Designing Modern Childhoods: History, Space, and the Material Culture of Children

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With the advent of urbanization in the early modern period, the material worlds of children were vastly altered. In industrialized democracies, a broad consensus developed that children should not work, but rather learn and play in settings designed and built with these specific purposes in mind. Unregulated public spaces for children were no longer acceptable; and the cultural landscapes of children's private lives were changed, with modifications in architecture and the objects of daily life.

In Designing Modern Childhoods, architectural historians, social historians, social scientists, and architects examine the history and design of places and objects such as schools, hospitals, playgrounds, houses, cell phones, snowboards, and even the McDonald's Happy Meal. Special attention is given to how children use and interpret the spaces, buildings, and objects that are part of their lives, becoming themselves creators and carriers of culture. The authors extract common threads in children's understandings of their material worlds, but they also show how the experience of modernity varies for young people across time, through space, and according to age, gender, social class, race, and culture.

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Editorial Reviews

Kathryn Shattuck
Designing Modern Childhoods circumnavigates the globe to examine how children have been cared for, emboldened, coddled, toughened up and even manipulated by adults who thought they knew best when it came to providing a child’s physical world.
New York Times
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Product Details

  • ISBN-13: 9780813541952
  • Publisher: Rutgers University Press
  • Publication date: 1/28/2008
  • Series: Rutgers Series in Childhood Studies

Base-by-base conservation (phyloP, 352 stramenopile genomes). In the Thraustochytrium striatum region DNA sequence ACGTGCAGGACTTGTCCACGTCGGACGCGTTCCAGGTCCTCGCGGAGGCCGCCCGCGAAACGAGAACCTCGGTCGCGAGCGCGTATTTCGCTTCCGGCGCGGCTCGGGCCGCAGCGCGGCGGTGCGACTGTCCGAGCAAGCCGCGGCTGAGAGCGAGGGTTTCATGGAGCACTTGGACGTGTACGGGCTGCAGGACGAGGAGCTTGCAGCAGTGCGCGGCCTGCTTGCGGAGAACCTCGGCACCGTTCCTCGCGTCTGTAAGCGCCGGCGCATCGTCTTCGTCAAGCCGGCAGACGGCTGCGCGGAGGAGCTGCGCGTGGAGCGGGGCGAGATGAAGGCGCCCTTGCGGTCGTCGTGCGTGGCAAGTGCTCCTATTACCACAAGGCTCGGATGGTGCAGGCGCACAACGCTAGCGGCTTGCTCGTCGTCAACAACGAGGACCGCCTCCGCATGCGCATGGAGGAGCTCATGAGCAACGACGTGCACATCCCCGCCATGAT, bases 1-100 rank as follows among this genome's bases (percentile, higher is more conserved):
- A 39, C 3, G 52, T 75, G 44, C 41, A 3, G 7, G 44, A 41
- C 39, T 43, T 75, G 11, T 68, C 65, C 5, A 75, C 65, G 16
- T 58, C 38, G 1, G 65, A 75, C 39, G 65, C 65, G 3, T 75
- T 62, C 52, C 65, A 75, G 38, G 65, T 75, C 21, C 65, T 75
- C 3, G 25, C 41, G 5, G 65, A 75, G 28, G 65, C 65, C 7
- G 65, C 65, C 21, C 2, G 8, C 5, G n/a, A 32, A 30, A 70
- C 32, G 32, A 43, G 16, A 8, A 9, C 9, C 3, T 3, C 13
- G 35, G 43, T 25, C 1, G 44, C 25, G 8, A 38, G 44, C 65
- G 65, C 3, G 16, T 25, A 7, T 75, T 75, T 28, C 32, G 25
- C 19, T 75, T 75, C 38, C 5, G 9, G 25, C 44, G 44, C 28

• Pages: 368
  • Product dimensions: 6.30 (w) x 9.30 (h) x 1.30 (d)

Meet the Author

Marta Gutman is an associate professor in the School of Architecture, Urban Design, and Landscape Architecture at the City College of New York/CUNY.

Ning de Coninck-Smith is an associate professor in the Department of Educational Sociology at the Danish University of Education.

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Table of Contents

Foreword by Paula S. Fass

Introduction: Good to Think With: History, Space, and Modern Childhood

PART ONE: Child Saving and the Design of Modern Childhoods
1 Connecting with the Landscape: Campfires and Youth Culture at American Summer Camps, 1890–1950
2 A (Better) Home Away from Home: The Emergence of Children’s Hospitals in an Age of Women’s Reform
3 Sick Children and the Thresholds of Domesticity: The Dawson-Harrington Families at Home
4 The “Myers Park Experiment” in Auckland, New Zealand, 1913–1916

PART TWO: The Choreography of Education and Play
5 A Breath of Fresh Air: Open-Air Schools in Europe
6 Molding the Republican Generation: The Landscapes of Learning in Early Republican Turkey
7 Nomadic Schools in Senegal: Manifestations of Integration or Ritual Performance?
8 Adventure Playgrounds and Postwar Reconstruction

PART THREE: Space, Power, and Inequality in
Modern Childhoods
9 The View from the Back Step: White Children Learn about Race in Johannesburg’s Suburban Homes
10 Children and the Rosenwald Schools of the American South
11 The Geographies and Identities of Street Girls in Indonesia

PART FOUR: Consumption, Commodification, and the Media: Material Culture and Contemporary Childhoods
12 Coming of Age in Suburbia: Gifting the Consumer Child
13 Inscribing Nordic Childhoodsat McDonald’s
14 “Board with the World”: Youthful Approaches to Landscapes and Mediascapes
15 Migrating Media: Anime Media Mixes and the Childhood Imagination

Epilogue: The Islanding of Children: Reshaping the Mythical Landscapes of Childhood

Notes on Contributors

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